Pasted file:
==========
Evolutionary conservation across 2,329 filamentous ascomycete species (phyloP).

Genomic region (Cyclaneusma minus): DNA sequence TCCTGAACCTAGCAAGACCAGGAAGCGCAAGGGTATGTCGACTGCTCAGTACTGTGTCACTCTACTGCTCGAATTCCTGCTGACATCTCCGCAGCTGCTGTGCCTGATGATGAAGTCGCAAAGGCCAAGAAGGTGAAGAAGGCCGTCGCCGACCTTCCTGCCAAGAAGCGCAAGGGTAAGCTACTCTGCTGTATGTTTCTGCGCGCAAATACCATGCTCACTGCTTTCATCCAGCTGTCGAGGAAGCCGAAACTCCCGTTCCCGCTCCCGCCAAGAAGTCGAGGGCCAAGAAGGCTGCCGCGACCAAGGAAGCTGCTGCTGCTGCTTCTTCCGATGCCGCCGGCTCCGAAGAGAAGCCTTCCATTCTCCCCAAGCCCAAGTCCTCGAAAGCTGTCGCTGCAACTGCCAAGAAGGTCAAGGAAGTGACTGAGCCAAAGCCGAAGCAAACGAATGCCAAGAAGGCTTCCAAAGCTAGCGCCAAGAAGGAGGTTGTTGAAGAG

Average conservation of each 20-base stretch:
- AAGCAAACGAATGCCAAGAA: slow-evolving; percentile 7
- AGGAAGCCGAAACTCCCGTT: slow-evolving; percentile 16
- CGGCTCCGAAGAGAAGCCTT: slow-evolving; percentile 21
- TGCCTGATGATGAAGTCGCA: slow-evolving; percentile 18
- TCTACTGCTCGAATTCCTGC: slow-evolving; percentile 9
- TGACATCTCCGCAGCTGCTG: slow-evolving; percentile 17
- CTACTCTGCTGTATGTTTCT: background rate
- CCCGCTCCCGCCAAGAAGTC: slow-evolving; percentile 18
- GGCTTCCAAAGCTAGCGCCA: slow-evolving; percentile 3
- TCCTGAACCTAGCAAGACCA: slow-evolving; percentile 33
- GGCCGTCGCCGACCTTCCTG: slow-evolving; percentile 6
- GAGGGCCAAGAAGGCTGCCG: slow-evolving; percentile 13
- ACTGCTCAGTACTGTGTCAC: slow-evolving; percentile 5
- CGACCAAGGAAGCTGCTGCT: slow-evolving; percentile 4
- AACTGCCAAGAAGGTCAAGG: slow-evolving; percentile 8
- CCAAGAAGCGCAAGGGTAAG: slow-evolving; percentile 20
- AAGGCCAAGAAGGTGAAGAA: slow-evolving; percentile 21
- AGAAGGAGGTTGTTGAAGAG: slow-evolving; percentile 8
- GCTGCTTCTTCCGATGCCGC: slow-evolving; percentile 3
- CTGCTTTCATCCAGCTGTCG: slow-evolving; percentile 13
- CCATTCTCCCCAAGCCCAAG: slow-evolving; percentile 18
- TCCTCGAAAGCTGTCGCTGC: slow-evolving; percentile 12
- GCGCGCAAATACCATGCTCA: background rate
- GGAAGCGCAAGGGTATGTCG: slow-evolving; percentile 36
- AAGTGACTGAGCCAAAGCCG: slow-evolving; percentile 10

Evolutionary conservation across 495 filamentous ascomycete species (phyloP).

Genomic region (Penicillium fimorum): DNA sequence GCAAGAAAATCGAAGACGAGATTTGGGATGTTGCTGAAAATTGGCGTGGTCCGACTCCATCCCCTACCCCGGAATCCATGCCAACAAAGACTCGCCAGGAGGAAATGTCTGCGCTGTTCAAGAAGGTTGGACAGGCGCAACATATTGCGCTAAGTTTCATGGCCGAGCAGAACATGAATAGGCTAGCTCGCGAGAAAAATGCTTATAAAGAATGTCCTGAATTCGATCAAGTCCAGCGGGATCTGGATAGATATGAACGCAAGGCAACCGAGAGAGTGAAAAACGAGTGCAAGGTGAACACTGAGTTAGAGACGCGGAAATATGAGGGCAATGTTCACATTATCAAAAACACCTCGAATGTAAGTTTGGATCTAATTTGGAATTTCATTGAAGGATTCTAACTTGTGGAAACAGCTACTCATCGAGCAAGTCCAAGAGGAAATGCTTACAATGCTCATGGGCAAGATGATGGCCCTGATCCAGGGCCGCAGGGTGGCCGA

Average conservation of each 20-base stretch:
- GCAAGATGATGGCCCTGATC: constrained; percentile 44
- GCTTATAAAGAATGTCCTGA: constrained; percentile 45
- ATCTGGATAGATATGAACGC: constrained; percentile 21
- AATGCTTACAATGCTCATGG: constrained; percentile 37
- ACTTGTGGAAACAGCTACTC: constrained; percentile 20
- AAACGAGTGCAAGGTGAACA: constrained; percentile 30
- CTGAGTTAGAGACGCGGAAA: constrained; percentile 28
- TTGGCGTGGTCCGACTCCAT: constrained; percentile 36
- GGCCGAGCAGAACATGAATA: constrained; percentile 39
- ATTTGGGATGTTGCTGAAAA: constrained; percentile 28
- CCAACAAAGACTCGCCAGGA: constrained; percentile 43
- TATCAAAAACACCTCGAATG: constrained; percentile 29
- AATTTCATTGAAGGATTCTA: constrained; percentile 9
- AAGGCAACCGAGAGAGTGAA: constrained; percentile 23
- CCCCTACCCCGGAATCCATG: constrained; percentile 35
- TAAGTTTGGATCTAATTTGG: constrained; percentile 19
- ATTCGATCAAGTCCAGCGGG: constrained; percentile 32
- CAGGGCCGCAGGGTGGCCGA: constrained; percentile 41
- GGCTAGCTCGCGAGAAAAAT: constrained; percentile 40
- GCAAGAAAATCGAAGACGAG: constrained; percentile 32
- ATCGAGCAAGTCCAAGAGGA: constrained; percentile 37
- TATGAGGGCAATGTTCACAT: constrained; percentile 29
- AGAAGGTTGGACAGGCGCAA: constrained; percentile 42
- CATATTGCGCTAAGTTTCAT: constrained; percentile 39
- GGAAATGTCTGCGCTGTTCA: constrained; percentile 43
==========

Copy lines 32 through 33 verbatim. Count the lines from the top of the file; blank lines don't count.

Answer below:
- GCAAGATGATGGCCCTGATC: constrained; percentile 44
- GCTTATAAAGAATGTCCTGA: constrained; percentile 45